thicker materials (with a maximum of 4 teeth in engagement), and for longitudinal cutting
of softwood species.
Fig. 5. Wear of cutting edge as a function of the number of cuts and various numbers of teeth
Therefore, the 40-teeth circular saw blade was the best for the process of beech
wood transversal cutting on a crosscut miter saw. This saw blade provides the best
relationship between blunting and lifetime.
Pernica and Rousek (2001) reported that circular saw blade with number of teeth
60 has about 10% greater durability than saw blade with 72 teeth. Even our results
confirm the fact that the circular saw blade with a lower number of teeth (40) has about
35% greater durability than saw blade with 60 teeth.
Kvietková et al. (2015). “Noise during wood cutting,” BioResources 10(1), 1657-1666. 1664
1. Based on the results, the influence of the number of saw blade teeth on the noise level
during sawing can be deemed statistically significant. It was found that for saw blades
with fewer teeth, the noise values were greater.
2. For saw blades with 40 and 60 teeth, no significant difference in the measured noise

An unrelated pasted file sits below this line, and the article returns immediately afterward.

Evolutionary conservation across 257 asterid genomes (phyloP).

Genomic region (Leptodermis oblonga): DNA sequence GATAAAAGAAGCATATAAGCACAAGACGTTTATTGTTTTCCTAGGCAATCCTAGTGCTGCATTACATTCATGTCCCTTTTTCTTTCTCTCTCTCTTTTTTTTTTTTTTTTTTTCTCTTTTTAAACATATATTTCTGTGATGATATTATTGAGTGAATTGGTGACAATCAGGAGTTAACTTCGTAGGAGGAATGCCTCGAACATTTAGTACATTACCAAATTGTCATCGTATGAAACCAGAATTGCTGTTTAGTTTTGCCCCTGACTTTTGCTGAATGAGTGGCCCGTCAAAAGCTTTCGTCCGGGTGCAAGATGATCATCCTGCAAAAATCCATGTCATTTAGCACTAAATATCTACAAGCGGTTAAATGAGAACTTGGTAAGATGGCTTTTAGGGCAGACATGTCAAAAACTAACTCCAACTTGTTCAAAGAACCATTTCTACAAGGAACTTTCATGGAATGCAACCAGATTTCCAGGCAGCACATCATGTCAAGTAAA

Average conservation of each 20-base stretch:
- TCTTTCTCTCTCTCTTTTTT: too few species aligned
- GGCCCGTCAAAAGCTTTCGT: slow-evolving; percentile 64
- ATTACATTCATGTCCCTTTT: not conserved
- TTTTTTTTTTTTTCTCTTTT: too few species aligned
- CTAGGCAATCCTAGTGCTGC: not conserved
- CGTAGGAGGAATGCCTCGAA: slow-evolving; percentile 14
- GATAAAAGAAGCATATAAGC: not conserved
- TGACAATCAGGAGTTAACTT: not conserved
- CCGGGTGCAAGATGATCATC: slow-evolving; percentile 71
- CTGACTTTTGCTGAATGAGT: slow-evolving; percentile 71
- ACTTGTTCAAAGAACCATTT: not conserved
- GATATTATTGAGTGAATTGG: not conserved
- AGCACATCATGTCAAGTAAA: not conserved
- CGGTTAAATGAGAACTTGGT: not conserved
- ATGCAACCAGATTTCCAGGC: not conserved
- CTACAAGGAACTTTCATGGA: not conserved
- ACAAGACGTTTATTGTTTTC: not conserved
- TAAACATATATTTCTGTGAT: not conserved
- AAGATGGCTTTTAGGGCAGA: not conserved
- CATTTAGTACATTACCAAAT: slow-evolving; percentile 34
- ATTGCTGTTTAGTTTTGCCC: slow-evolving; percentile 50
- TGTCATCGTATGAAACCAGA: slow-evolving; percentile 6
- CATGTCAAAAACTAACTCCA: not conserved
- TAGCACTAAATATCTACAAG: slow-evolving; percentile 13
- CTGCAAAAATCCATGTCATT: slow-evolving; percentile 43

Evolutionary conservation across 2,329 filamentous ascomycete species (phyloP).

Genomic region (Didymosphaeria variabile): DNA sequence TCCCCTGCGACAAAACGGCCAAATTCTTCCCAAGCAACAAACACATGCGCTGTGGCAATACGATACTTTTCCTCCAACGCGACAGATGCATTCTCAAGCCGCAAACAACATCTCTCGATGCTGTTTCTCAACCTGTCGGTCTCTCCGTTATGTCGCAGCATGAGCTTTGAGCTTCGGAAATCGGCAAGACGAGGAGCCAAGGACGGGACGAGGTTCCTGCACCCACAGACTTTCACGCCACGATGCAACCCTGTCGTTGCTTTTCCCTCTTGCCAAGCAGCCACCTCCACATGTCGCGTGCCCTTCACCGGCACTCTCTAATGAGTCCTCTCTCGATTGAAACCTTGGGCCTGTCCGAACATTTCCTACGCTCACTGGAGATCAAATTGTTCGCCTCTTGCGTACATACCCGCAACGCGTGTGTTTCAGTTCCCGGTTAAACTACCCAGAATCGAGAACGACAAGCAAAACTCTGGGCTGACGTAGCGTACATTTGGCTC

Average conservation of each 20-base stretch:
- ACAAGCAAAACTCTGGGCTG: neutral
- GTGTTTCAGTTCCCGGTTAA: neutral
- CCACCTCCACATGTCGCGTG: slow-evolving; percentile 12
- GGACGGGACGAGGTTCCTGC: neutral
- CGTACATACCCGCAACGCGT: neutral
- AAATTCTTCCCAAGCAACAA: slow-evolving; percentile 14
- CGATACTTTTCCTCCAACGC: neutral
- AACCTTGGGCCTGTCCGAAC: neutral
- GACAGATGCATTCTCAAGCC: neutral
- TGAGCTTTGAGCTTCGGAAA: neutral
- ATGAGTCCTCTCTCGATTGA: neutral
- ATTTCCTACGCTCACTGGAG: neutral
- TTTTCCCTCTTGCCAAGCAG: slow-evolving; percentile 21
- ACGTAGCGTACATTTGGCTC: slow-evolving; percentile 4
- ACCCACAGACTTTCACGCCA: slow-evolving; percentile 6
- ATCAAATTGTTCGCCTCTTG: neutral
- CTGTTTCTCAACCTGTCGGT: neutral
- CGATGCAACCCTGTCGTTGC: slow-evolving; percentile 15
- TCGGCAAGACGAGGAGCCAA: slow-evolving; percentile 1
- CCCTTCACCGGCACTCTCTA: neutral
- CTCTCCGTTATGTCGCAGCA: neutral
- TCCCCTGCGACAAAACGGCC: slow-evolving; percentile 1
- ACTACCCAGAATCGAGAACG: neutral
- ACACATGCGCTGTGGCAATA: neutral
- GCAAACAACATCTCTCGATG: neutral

level was shown. The difference increased after 6,400 cuts, as the difference in the
measured noise level values increased with increasing number of cuts.
3. Concerning edge lifetime, the blade with the fewest number of teeth had a
substantially shorter lifetime. This was evident in the blade blunting and formation of
burnt areas on the cut surfaces. The longest edge lifetime was found for the 40-teeth
saw blade. For this saw blade, the burnt areas caused by the blunting started to appear
after the 12,200th cut. In the case of the 60-teeth blade, no burnt areas appeared after
8,000 cuts to the degree that they appeared with the 24-teeth blade. However, tool
blunting resulted in an increase of both cutting shift and cutting resistance values.
The authors are grateful for the support of the Internal Grant Agency of the Czech
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Article submitted: November 18, 2014; Peer review completed: January 7, 2015; Revised
version received and accepted: January 20, 2015; Published: January 26, 2015.